Although a measure of music will usually contain four beats, a composer may specify any number of beats for a measure. Waltz time has three beats to a measure, some hymns have six beats per measure. How do you easily determine in the music how many beats there should be in each measure? The answer lies in a reference number given at the beginning of each piece of music. The time signature always appears at the beginning of each piece of music right after the clef, but it can also appear at any point in the music if the time signature changes. The time signature identifies two things: how many beats per measure and which note value gets one beat.
The time signature is always expressed as a fraction. The top number represents the number of beats per measure, and it is the number you count to when playing. The bottom number tells which note gets one beat. Since it is a fraction, a four on the bottom really means ¼ or a quarter note. For now you only need to concern yourself with the top number representing beats per measure. All examples in this book will have four as the bottom number, indicating the quarter note gets one beat. As you progress in your studies, you will learn about other time signatures where other notes will receive one beat.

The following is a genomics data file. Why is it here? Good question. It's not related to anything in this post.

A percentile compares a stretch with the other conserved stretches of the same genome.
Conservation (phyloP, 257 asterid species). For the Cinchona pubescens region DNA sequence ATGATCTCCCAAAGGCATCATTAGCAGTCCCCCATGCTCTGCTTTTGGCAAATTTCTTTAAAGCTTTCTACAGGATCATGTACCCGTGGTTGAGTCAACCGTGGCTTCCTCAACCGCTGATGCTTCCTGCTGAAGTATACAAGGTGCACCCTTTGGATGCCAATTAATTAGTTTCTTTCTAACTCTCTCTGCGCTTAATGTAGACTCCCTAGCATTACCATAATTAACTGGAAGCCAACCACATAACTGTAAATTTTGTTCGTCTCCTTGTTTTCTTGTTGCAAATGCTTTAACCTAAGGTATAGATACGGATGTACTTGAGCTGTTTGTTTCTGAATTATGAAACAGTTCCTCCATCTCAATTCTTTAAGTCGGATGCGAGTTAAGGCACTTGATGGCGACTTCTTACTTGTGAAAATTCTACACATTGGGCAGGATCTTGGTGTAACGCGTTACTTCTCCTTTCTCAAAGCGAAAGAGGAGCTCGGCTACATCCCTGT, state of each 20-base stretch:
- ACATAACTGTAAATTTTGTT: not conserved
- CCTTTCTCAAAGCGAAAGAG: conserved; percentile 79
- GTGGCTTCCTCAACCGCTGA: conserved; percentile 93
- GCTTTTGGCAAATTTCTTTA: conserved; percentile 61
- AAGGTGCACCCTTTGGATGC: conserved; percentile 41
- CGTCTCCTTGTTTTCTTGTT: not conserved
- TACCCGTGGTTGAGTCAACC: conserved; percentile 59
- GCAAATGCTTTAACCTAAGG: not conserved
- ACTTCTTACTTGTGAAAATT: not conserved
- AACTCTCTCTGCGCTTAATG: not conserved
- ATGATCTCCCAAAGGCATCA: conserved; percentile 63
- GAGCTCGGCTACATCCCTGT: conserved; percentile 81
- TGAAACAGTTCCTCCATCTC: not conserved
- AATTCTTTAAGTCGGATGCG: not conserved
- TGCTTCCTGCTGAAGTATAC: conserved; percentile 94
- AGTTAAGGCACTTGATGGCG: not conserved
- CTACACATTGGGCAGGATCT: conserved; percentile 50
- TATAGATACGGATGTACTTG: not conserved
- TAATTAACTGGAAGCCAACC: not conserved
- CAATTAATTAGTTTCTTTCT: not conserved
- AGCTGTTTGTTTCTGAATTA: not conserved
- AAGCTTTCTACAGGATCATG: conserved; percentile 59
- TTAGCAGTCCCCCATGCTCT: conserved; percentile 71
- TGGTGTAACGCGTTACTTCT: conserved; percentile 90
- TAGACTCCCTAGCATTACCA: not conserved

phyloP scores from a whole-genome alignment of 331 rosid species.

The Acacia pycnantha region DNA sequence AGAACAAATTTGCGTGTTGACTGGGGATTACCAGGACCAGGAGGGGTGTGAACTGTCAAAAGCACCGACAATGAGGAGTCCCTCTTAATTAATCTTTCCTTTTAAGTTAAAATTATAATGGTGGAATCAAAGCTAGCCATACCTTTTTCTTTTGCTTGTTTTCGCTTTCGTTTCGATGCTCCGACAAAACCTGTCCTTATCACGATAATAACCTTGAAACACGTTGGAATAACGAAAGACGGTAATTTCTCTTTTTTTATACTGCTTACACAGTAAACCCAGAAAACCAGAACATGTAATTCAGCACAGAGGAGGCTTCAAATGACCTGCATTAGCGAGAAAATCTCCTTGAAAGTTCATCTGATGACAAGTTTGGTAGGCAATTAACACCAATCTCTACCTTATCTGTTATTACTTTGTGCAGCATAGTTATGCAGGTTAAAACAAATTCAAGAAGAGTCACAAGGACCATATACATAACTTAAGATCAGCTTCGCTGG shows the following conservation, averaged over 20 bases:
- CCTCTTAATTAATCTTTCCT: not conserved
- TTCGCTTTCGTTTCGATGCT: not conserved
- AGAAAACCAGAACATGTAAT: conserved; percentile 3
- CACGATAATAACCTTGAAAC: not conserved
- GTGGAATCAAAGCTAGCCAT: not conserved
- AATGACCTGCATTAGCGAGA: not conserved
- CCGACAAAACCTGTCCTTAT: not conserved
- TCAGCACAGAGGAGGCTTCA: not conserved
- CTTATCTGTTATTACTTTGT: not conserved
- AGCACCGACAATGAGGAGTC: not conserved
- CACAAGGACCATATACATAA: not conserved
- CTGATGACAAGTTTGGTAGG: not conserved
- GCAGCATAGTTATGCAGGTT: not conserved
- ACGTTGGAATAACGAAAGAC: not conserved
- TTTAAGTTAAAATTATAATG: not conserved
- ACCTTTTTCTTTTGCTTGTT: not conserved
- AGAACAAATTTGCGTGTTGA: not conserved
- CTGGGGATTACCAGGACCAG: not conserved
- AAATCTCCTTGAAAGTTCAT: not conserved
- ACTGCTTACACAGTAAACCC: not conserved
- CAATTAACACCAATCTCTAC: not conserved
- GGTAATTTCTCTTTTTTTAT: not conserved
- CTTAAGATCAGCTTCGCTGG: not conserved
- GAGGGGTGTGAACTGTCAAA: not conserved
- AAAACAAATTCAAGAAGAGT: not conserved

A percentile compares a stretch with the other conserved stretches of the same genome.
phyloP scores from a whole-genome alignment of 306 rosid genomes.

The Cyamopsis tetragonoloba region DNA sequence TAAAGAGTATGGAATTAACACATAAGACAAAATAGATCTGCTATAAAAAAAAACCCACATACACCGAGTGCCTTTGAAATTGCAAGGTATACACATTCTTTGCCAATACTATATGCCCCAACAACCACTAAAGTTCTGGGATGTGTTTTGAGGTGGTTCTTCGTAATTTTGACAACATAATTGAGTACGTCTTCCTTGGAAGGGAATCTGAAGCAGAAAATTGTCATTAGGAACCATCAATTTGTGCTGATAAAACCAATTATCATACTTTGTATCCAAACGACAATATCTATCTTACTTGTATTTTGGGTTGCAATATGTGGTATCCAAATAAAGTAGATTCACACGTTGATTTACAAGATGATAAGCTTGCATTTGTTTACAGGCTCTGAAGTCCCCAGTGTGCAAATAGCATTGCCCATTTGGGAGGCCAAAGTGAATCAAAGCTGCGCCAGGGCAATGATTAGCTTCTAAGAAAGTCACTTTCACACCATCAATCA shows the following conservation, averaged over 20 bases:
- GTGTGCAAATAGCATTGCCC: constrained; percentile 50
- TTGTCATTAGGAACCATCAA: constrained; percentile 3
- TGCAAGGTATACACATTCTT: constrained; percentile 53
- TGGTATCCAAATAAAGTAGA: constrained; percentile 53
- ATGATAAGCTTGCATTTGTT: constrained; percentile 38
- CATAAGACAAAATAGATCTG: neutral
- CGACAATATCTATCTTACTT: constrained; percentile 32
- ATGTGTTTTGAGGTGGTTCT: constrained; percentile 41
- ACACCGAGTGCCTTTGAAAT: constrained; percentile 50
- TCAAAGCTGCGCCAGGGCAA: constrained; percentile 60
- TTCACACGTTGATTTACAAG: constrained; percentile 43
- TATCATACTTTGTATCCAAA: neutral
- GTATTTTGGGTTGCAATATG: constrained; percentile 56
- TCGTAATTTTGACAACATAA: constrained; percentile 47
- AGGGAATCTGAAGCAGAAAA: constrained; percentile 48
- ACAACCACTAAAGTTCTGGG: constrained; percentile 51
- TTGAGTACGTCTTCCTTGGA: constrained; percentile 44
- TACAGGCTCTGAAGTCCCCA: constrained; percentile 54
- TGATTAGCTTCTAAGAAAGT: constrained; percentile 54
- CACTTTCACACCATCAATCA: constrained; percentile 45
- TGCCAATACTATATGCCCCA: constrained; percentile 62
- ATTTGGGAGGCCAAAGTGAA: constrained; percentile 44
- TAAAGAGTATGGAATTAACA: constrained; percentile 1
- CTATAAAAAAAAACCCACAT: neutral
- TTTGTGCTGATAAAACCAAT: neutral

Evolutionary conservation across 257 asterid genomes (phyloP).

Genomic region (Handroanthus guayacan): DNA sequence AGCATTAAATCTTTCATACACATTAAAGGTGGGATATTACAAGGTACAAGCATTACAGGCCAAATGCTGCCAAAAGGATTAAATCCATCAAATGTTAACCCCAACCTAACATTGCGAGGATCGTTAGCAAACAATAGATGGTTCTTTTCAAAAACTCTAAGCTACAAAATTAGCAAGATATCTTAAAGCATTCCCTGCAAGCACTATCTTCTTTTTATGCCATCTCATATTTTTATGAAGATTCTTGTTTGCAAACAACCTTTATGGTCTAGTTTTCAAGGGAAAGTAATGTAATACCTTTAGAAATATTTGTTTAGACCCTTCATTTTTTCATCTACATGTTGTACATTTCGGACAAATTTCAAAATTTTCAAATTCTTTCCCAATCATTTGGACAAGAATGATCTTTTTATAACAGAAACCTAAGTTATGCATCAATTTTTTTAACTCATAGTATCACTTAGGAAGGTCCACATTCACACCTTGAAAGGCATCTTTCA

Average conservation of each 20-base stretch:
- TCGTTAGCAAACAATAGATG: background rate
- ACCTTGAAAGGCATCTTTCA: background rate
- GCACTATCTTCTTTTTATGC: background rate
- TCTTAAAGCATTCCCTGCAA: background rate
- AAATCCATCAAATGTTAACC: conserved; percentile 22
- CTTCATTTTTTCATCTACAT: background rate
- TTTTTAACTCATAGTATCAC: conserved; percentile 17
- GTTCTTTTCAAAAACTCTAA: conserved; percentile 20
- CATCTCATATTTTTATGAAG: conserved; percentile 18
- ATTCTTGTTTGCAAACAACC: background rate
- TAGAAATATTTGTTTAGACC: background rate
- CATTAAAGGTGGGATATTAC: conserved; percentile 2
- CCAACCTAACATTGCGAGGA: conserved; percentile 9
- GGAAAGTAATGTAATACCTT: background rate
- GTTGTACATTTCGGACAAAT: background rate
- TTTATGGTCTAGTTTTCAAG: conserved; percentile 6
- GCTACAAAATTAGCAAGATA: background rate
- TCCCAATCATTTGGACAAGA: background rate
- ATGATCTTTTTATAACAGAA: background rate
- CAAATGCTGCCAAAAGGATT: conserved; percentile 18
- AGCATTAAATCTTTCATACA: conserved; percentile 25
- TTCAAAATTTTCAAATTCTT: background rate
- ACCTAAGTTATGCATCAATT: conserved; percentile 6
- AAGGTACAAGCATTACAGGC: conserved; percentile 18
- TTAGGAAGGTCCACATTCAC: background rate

FIGURE 6-4: Time signatures
Just because the time signature tells you there are four beats to a measure and the quarter note gets the beat, it does not mean that there will be four quarter notes in every measure! Composers may use any combination of notes to fill up a measure as long as their durations add up to the top number in the time signature.